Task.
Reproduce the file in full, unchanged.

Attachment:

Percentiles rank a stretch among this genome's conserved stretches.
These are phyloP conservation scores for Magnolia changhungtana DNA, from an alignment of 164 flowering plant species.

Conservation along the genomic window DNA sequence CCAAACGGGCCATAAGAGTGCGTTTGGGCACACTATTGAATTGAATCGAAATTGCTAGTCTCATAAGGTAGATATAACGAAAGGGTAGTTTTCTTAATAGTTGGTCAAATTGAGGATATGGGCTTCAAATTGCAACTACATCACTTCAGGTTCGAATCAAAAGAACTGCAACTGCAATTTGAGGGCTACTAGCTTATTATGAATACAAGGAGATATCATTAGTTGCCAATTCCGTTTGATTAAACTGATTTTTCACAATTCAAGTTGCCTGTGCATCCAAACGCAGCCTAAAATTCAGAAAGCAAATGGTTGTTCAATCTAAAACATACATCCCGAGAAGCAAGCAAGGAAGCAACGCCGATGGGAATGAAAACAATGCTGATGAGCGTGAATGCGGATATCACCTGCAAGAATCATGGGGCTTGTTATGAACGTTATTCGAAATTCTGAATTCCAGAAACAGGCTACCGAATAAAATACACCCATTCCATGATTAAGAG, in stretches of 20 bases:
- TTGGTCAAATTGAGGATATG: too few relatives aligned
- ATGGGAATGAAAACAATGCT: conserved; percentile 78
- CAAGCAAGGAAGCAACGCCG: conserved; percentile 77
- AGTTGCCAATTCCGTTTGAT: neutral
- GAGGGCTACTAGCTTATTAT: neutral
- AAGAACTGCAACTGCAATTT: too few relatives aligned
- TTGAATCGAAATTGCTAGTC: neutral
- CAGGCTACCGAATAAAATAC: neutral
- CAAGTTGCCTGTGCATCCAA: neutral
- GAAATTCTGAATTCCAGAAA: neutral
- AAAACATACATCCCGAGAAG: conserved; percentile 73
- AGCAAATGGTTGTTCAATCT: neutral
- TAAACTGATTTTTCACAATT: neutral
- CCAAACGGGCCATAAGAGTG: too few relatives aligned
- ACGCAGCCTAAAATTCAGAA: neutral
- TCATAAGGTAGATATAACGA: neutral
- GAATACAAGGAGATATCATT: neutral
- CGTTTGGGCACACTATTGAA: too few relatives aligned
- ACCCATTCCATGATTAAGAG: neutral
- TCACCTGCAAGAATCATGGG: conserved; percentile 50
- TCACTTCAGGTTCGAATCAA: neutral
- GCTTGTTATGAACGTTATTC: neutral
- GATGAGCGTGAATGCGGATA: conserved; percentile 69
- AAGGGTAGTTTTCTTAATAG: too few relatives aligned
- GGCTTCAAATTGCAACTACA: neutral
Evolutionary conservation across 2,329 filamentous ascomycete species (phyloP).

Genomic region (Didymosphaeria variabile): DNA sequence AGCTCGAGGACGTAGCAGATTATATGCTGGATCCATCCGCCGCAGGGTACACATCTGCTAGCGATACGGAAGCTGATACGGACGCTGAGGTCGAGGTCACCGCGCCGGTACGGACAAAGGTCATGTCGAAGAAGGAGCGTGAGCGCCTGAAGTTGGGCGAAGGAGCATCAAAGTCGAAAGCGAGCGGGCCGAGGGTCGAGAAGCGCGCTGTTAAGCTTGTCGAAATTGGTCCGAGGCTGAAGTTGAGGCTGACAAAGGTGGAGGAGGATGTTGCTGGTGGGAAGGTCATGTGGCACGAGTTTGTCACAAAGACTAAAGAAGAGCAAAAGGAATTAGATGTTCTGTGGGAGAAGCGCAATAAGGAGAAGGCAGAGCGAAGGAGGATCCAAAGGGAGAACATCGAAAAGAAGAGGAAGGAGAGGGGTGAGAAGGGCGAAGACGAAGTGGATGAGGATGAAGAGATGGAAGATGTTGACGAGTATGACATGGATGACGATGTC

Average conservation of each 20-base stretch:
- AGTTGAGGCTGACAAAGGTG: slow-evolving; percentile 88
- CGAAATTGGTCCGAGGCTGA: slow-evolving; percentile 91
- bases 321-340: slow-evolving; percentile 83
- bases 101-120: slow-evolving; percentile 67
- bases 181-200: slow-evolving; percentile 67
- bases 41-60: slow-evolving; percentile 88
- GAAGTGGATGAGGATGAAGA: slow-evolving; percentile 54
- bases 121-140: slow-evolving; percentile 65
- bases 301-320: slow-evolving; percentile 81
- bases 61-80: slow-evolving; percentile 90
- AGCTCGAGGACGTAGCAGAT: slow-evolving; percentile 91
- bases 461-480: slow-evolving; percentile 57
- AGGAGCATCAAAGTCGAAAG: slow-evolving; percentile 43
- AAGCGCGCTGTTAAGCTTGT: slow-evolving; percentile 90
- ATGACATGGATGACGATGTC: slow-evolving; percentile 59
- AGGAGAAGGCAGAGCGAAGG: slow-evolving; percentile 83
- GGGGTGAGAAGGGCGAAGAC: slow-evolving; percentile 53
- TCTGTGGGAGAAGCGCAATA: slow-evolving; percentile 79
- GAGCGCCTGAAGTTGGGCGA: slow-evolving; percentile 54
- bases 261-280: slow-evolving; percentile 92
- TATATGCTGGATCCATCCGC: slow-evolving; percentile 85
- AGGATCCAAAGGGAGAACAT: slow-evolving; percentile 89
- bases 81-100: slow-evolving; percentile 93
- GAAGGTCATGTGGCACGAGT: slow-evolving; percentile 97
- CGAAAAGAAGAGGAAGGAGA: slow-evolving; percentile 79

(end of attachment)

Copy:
Percentiles rank a stretch among this genome's conserved stretches.
These are phyloP conservation scores for Magnolia changhungtana DNA, from an alignment of 164 flowering plant species.

Conservation along the genomic window DNA sequence CCAAACGGGCCATAAGAGTGCGTTTGGGCACACTATTGAATTGAATCGAAATTGCTAGTCTCATAAGGTAGATATAACGAAAGGGTAGTTTTCTTAATAGTTGGTCAAATTGAGGATATGGGCTTCAAATTGCAACTACATCACTTCAGGTTCGAATCAAAAGAACTGCAACTGCAATTTGAGGGCTACTAGCTTATTATGAATACAAGGAGATATCATTAGTTGCCAATTCCGTTTGATTAAACTGATTTTTCACAATTCAAGTTGCCTGTGCATCCAAACGCAGCCTAAAATTCAGAAAGCAAATGGTTGTTCAATCTAAAACATACATCCCGAGAAGCAAGCAAGGAAGCAACGCCGATGGGAATGAAAACAATGCTGATGAGCGTGAATGCGGATATCACCTGCAAGAATCATGGGGCTTGTTATGAACGTTATTCGAAATTCTGAATTCCAGAAACAGGCTACCGAATAAAATACACCCATTCCATGATTAAGAG, in stretches of 20 bases:
- TTGGTCAAATTGAGGATATG: too few relatives aligned
- ATGGGAATGAAAACAATGCT: conserved; percentile 78
- CAAGCAAGGAAGCAACGCCG: conserved; percentile 77
- AGTTGCCAATTCCGTTTGAT: neutral
- GAGGGCTACTAGCTTATTAT: neutral
- AAGAACTGCAACTGCAATTT: too few relatives aligned
- TTGAATCGAAATTGCTAGTC: neutral
- CAGGCTACCGAATAAAATAC: neutral
- CAAGTTGCCTGTGCATCCAA: neutral
- GAAATTCTGAATTCCAGAAA: neutral
- AAAACATACATCCCGAGAAG: conserved; percentile 73
- AGCAAATGGTTGTTCAATCT: neutral
- TAAACTGATTTTTCACAATT: neutral
- CCAAACGGGCCATAAGAGTG: too few relatives aligned
- ACGCAGCCTAAAATTCAGAA: neutral
- TCATAAGGTAGATATAACGA: neutral
- GAATACAAGGAGATATCATT: neutral
- CGTTTGGGCACACTATTGAA: too few relatives aligned
- ACCCATTCCATGATTAAGAG: neutral
- TCACCTGCAAGAATCATGGG: conserved; percentile 50
- TCACTTCAGGTTCGAATCAA: neutral
- GCTTGTTATGAACGTTATTC: neutral
- GATGAGCGTGAATGCGGATA: conserved; percentile 69
- AAGGGTAGTTTTCTTAATAG: too few relatives aligned
- GGCTTCAAATTGCAACTACA: neutral
Evolutionary conservation across 2,329 filamentous ascomycete species (phyloP).

Genomic region (Didymosphaeria variabile): DNA sequence AGCTCGAGGACGTAGCAGATTATATGCTGGATCCATCCGCCGCAGGGTACACATCTGCTAGCGATACGGAAGCTGATACGGACGCTGAGGTCGAGGTCACCGCGCCGGTACGGACAAAGGTCATGTCGAAGAAGGAGCGTGAGCGCCTGAAGTTGGGCGAAGGAGCATCAAAGTCGAAAGCGAGCGGGCCGAGGGTCGAGAAGCGCGCTGTTAAGCTTGTCGAAATTGGTCCGAGGCTGAAGTTGAGGCTGACAAAGGTGGAGGAGGATGTTGCTGGTGGGAAGGTCATGTGGCACGAGTTTGTCACAAAGACTAAAGAAGAGCAAAAGGAATTAGATGTTCTGTGGGAGAAGCGCAATAAGGAGAAGGCAGAGCGAAGGAGGATCCAAAGGGAGAACATCGAAAAGAAGAGGAAGGAGAGGGGTGAGAAGGGCGAAGACGAAGTGGATGAGGATGAAGAGATGGAAGATGTTGACGAGTATGACATGGATGACGATGTC

Average conservation of each 20-base stretch:
- AGTTGAGGCTGACAAAGGTG: slow-evolving; percentile 88
- CGAAATTGGTCCGAGGCTGA: slow-evolving; percentile 91
- bases 321-340: slow-evolving; percentile 83
- bases 101-120: slow-evolving; percentile 67
- bases 181-200: slow-evolving; percentile 67
- bases 41-60: slow-evolving; percentile 88
- GAAGTGGATGAGGATGAAGA: slow-evolving; percentile 54
- bases 121-140: slow-evolving; percentile 65
- bases 301-320: slow-evolving; percentile 81
- bases 61-80: slow-evolving; percentile 90
- AGCTCGAGGACGTAGCAGAT: slow-evolving; percentile 91
- bases 461-480: slow-evolving; percentile 57
- AGGAGCATCAAAGTCGAAAG: slow-evolving; percentile 43
- AAGCGCGCTGTTAAGCTTGT: slow-evolving; percentile 90
- ATGACATGGATGACGATGTC: slow-evolving; percentile 59
- AGGAGAAGGCAGAGCGAAGG: slow-evolving; percentile 83
- GGGGTGAGAAGGGCGAAGAC: slow-evolving; percentile 53
- TCTGTGGGAGAAGCGCAATA: slow-evolving; percentile 79
- GAGCGCCTGAAGTTGGGCGA: slow-evolving; percentile 54
- bases 261-280: slow-evolving; percentile 92
- TATATGCTGGATCCATCCGC: slow-evolving; percentile 85
- AGGATCCAAAGGGAGAACAT: slow-evolving; percentile 89
- bases 81-100: slow-evolving; percentile 93
- GAAGGTCATGTGGCACGAGT: slow-evolving; percentile 97
- CGAAAAGAAGAGGAAGGAGA: slow-evolving; percentile 79